Flavoured e-cigarettes can kill lung cells
Vapour from e-cigarettes can kill off cells which line human airways, new research has suggested. A study by scientists at the University of Adelaide in Australia found fumes from three types of apple-flavoured vaping liquid could destroy bronchial epithelial cells. These line the respiratory system and are important for keeping the lungs and airways clean.
The researchers also discovered the vapour could interfere with the immune system, in particular by disrupting macrophages: white blood cells which digest and store unhealthy cells and foreign debris. Vaping has been under intense scrutiny in recent months after hundreds of people became unwell and several died in the US from lung diseases which appear to be linked to e-cigarette use.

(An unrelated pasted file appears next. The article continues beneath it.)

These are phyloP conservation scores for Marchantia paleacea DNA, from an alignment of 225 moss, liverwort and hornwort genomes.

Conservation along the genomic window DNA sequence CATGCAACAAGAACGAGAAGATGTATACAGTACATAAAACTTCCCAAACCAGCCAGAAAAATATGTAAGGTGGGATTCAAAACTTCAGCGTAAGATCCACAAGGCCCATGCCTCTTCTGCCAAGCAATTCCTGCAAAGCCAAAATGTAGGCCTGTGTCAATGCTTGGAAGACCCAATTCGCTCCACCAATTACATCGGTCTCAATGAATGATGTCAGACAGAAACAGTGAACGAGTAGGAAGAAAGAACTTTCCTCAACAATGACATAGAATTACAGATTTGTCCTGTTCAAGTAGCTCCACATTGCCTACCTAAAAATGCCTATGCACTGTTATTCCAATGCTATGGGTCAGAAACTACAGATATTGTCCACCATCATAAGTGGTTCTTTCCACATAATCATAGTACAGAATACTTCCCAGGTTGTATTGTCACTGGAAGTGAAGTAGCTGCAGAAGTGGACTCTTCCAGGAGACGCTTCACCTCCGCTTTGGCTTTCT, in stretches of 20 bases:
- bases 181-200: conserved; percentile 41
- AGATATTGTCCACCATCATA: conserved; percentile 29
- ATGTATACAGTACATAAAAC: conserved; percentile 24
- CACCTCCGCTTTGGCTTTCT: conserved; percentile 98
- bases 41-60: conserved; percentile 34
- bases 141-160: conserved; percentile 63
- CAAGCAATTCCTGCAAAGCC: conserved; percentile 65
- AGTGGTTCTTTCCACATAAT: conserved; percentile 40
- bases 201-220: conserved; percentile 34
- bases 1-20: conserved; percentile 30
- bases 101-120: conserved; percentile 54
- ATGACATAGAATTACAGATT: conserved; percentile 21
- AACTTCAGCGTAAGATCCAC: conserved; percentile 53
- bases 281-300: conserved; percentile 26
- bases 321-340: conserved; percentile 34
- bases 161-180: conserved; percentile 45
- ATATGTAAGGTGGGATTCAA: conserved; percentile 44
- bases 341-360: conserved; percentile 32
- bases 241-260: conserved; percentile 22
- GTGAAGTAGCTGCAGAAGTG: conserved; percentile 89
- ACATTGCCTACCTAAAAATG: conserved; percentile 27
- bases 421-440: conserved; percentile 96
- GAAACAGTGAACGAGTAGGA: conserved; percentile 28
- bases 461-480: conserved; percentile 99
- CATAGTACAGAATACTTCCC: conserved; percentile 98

Researchers said their findings show tougher government regulation of vaping was now required. “There are no regulations on the manufacturing of e-liquids. There are also no requirements to list the ingredients or their quantities,” said Miranda Ween, one of the scientists behind the study.
E-cigarettes and the vapour they produce must no longer be considered to be essentially harmless alternatives to traditional cigarettes, the study’s authors concluded. The Centers for Disease Control and Prevention said they had not yet been able to identify which chemicals or substances might have triggered the vaping deaths.